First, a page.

Think of it as a rich, intensely flavored beef stew. The meat was cooked to the point of buttery tenderness, with some fat remaining.

The beefiness was tightly focused within the reduced sauce. The taste is familiar, but just a little better and more complex than I'd experienced before. Yet not dramatically.

What I'm saying is I liked it, but it was not love.

V decided to try the glazed pork belly with spiced lentils and baby onion (700 CZK). I'd read that Gordon Ramsay has various versions of pork belly on the menus of his other restaurants.

We agreed that the best element was the lentils. The sauce reduction was a close second. But what about the headliner here, the pork?

The meat itself was not tender. I did not appreciate its chewy, somewhat stringy consistency. There was a thick layer of fat on the pork. But for me, that was good. I like fat.

On the top, there was a fried onion that really was a work of art. At least I think it was a fried onion. I couldn't be sure because it did not add much beyond a super stylish look.

On the whole, the dish did not impress either of us very much.

Both main courses came with a side of mashed potatoes, served in a cast iron pot with a lid. I'd already heard some people wax poetic about this.

They were pretty good, and I'm pretty sure that goodness was achieved with vast quantities of butter and cream.

The service was mostly OK, but it had its flaws and was not of the standard I'd expect. For example, after we finished our first glasses of wine, they sat empty. For a while.

Finally, I decided to take matters into my own hands. Tragedy of tragedies, I filled our glasses myself. I once worked as a waiter in London, so I felt qualified to do so.

Information was conveyed in a professional, if perfunctory, manner. It did not feel particularly warm.

The kitchen was moving in fits and starts. Our starters came out surprisingly fast. Then, there was a noticeable pause between the time we finished our starters and the main courses arrived.

To be fair, Maze had only been open a few weeks, and I'd heard they were still advertising for staff of all kinds. Restaurants do take time to get their human machinery functioning at the highest levels. But since they take our money just the same, we shouldn't be too forgiving.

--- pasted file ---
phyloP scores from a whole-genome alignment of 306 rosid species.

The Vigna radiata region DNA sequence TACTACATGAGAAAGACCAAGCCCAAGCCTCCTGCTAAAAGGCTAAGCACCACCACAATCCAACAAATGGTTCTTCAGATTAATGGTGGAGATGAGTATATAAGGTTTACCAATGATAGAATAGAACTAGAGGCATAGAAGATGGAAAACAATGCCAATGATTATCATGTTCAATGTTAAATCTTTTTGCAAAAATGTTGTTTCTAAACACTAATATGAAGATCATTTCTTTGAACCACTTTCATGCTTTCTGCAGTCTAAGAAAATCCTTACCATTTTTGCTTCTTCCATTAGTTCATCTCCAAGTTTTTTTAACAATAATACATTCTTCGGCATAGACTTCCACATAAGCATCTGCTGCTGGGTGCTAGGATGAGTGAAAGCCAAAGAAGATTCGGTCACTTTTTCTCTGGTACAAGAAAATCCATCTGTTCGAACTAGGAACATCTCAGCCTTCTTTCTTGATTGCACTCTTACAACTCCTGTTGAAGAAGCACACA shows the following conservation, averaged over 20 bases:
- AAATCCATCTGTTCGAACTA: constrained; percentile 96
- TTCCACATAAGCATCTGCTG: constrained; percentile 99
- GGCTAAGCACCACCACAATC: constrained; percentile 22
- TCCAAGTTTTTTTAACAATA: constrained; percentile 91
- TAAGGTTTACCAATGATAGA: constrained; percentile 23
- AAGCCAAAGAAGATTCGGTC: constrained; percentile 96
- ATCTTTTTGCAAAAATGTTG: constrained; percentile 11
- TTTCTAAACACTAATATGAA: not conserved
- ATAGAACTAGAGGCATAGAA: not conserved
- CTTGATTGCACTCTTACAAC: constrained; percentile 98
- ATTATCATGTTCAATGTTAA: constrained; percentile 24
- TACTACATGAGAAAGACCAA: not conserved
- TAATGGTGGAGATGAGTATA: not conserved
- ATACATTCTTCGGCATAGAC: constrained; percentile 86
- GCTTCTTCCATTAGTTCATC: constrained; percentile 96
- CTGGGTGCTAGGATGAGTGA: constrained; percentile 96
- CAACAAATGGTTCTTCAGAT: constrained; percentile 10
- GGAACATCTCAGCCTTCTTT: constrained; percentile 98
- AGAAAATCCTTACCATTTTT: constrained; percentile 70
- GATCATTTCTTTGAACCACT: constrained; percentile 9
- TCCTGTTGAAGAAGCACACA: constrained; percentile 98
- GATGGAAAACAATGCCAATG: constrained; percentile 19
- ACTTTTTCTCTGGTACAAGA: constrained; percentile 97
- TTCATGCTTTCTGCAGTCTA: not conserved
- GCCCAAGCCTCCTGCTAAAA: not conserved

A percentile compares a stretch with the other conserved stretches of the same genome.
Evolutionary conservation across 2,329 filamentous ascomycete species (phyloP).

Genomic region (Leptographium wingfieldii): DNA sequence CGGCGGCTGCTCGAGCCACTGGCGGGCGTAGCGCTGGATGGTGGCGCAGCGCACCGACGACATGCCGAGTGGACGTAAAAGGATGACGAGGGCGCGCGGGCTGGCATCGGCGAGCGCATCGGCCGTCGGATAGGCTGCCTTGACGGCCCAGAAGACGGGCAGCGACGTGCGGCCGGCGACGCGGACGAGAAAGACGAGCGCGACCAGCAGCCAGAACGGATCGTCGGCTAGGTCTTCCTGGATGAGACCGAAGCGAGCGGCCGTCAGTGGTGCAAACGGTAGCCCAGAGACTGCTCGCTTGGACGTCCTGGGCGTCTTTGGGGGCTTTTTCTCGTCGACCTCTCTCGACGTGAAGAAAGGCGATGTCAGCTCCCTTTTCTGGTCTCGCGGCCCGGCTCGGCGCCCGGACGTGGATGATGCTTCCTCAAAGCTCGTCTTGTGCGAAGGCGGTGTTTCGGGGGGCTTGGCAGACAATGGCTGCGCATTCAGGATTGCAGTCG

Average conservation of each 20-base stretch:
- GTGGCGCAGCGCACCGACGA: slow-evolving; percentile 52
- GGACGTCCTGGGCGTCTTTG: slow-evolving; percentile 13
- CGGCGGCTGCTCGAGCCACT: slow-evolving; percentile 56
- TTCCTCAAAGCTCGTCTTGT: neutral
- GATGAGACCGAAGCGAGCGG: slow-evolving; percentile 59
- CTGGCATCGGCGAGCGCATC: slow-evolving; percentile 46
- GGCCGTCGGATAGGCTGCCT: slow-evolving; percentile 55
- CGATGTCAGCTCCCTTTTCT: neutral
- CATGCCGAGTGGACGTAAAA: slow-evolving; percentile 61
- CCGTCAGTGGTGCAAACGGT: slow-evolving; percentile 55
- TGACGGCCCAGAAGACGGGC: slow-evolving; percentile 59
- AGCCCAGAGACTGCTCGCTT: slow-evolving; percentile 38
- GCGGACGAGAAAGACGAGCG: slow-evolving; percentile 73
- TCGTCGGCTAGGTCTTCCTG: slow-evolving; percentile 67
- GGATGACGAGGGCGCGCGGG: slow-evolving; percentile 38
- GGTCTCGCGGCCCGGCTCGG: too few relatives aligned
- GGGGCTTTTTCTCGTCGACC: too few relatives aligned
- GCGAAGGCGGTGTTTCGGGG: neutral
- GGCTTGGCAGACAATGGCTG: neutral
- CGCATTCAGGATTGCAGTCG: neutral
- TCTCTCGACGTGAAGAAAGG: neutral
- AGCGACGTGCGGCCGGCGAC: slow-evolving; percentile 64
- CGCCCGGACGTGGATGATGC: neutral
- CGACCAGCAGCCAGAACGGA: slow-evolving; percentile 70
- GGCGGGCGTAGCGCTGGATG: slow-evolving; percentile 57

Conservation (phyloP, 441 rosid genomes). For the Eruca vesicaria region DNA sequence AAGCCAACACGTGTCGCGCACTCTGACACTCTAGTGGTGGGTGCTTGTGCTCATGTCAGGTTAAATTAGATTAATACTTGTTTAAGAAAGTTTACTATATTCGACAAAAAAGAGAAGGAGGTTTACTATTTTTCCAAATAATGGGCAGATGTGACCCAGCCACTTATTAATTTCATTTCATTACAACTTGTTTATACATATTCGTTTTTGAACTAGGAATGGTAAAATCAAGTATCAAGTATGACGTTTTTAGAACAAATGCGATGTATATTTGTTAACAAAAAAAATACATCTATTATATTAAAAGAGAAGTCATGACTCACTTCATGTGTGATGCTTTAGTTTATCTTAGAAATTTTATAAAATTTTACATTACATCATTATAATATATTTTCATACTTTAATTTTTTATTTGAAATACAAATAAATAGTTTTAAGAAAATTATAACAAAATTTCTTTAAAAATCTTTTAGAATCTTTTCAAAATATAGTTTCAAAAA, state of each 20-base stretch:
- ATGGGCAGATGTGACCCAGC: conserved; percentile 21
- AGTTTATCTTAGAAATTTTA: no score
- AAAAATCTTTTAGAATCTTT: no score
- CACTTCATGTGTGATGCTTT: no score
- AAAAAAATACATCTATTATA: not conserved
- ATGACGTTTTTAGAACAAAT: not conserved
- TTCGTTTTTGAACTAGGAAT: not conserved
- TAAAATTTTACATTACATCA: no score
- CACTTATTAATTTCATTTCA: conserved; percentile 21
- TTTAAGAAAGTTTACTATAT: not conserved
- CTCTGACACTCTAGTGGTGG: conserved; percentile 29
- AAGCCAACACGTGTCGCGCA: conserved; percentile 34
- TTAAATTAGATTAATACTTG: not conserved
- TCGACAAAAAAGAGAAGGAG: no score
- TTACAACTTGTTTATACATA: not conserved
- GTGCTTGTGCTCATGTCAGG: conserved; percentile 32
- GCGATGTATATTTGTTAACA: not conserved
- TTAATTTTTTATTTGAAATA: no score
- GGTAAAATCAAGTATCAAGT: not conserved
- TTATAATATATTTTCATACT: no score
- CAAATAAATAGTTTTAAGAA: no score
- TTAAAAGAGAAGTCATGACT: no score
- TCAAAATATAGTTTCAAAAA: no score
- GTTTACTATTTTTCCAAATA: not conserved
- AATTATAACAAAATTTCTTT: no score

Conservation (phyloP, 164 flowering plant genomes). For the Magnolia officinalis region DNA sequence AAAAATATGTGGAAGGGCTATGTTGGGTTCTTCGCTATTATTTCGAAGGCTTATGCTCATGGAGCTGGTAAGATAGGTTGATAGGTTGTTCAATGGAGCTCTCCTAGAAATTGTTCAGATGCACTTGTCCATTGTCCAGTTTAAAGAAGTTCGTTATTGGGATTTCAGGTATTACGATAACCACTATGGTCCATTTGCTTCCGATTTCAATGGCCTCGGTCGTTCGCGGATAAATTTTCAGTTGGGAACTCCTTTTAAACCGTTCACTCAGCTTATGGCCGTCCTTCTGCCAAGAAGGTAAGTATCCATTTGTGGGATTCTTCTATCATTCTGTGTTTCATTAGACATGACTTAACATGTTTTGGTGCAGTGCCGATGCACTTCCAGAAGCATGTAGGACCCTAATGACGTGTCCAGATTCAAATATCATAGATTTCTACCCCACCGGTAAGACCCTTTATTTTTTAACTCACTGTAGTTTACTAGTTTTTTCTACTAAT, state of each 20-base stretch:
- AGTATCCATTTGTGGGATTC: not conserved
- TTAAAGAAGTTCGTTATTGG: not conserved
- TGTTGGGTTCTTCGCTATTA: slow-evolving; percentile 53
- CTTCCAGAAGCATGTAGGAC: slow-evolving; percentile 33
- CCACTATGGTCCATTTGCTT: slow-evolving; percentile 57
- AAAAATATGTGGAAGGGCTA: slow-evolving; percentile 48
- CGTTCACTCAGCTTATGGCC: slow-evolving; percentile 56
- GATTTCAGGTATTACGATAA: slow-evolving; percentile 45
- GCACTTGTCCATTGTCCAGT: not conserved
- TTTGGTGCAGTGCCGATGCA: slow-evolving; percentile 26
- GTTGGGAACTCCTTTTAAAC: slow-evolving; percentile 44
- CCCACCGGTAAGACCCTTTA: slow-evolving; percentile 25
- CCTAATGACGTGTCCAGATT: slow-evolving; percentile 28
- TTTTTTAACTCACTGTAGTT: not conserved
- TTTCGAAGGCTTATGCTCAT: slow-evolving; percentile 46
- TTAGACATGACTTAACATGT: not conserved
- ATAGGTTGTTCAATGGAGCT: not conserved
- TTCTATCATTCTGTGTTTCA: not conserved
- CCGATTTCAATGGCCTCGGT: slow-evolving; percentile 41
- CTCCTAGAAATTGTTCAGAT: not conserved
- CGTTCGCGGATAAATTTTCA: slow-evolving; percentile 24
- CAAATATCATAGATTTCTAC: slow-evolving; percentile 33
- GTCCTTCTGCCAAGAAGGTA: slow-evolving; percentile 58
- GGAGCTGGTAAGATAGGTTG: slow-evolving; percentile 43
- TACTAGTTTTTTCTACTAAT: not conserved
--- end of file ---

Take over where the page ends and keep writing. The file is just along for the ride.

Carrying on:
For dessert, V ordered the hot chocolate fondant with honey and milk ice cream (250 CZK). It seems like this dessert is served almost everywhere now. The reason is that people everywhere love it.

We love it too. And we loved this one very, very much. It's one of the best I've had, which is impressive considering how many I've had.

The dark power of the liquid chocolate center was considerable. The fondant is not huge, but definitely larger than I expected it to be. The honey was a fine addition to the ice cream.

I had the crème brûlée, which was a competent version, but there was little that was exceptional about it. Except for one thing. It came with a green apple sorbet.

It was a small serving, but a big success, with the sweet and sour apples distilled down to perfectly balanced, palate-cleansing bursts. A very sour, thin slice of dried apple sits on top. I liked that as well.

After you ask for the bill, you will receive your complimentary petits fours. These little cakes were warm, very sweet, buttery, and a nice way to end a meal.

Now, a little perspective on price. Our bill for dinner was an even 4,000 CZK, including wine, but not including tip. In certain circles, that might be considered a bargain.

One could consider the fact that although Prague currently has no restaurant with even one Michelin star, a restaurant with three Michelin stars in Paris can cost $300 to $400 per person, according to The New York Times.

That's without wine. And that article was written before the dollar tanked again this year against the euro.

All the tables in Maze were full by the time we left at the end of a workday evening. Even in these early days, it appears the market will more than bear the prices being charged.

These culinary customers came, even though, as far as I know, Mr. Ramsay was not on the premises. With so many other locations to reign over, you can't expect him to be personally frothing up your velouté every night. The kitchen is actually being overseen by head chef Philip Carmichael.

So, is Maze worth the money?

I don't know about other patrons, but I spent my own money. It was earned sitting at a desk all week. I'm not on an expense account. Nobody is buying me dinner, hoping to get lucky. Not so often, anyway.

Yes, I can afford restaurants like Maze by Gordon Ramsay on special occasions, but I am not a member of the rarefied crowd for whom price is not a factor.

The cost and attendant high expectations can and do affect my level of enjoyment. And I will say that we enjoyed a number of things.


This meal ranked among the more expensive I've had, but it was not really close to the best or most enjoyable. Many a time, I've paid less for more soul-stirring pleasures.

If I say I didn't love paying these prices for every aspect of this precious repast, some may find fault, not in the kitchen's star, but in myself.

I've been critical of a few things, but I certainly didn't come to Gordon Ramsay's to bury him. I would even praise him. But our praise only extended to about half of what we experienced at Maze. I had hoped for better.

Perhaps I'm just an underling, but when people lavishly gush about the greatness of Gordon Ramsay and the transcendent experience of dining in one his restaurants, it leaves me feeling a little like the emperor is not fully clothed.

Maze by Gordon Ramsay
Hilton Prague Old Town
V celnici 7
Prague 1
Tel.: (+420) 221 822 100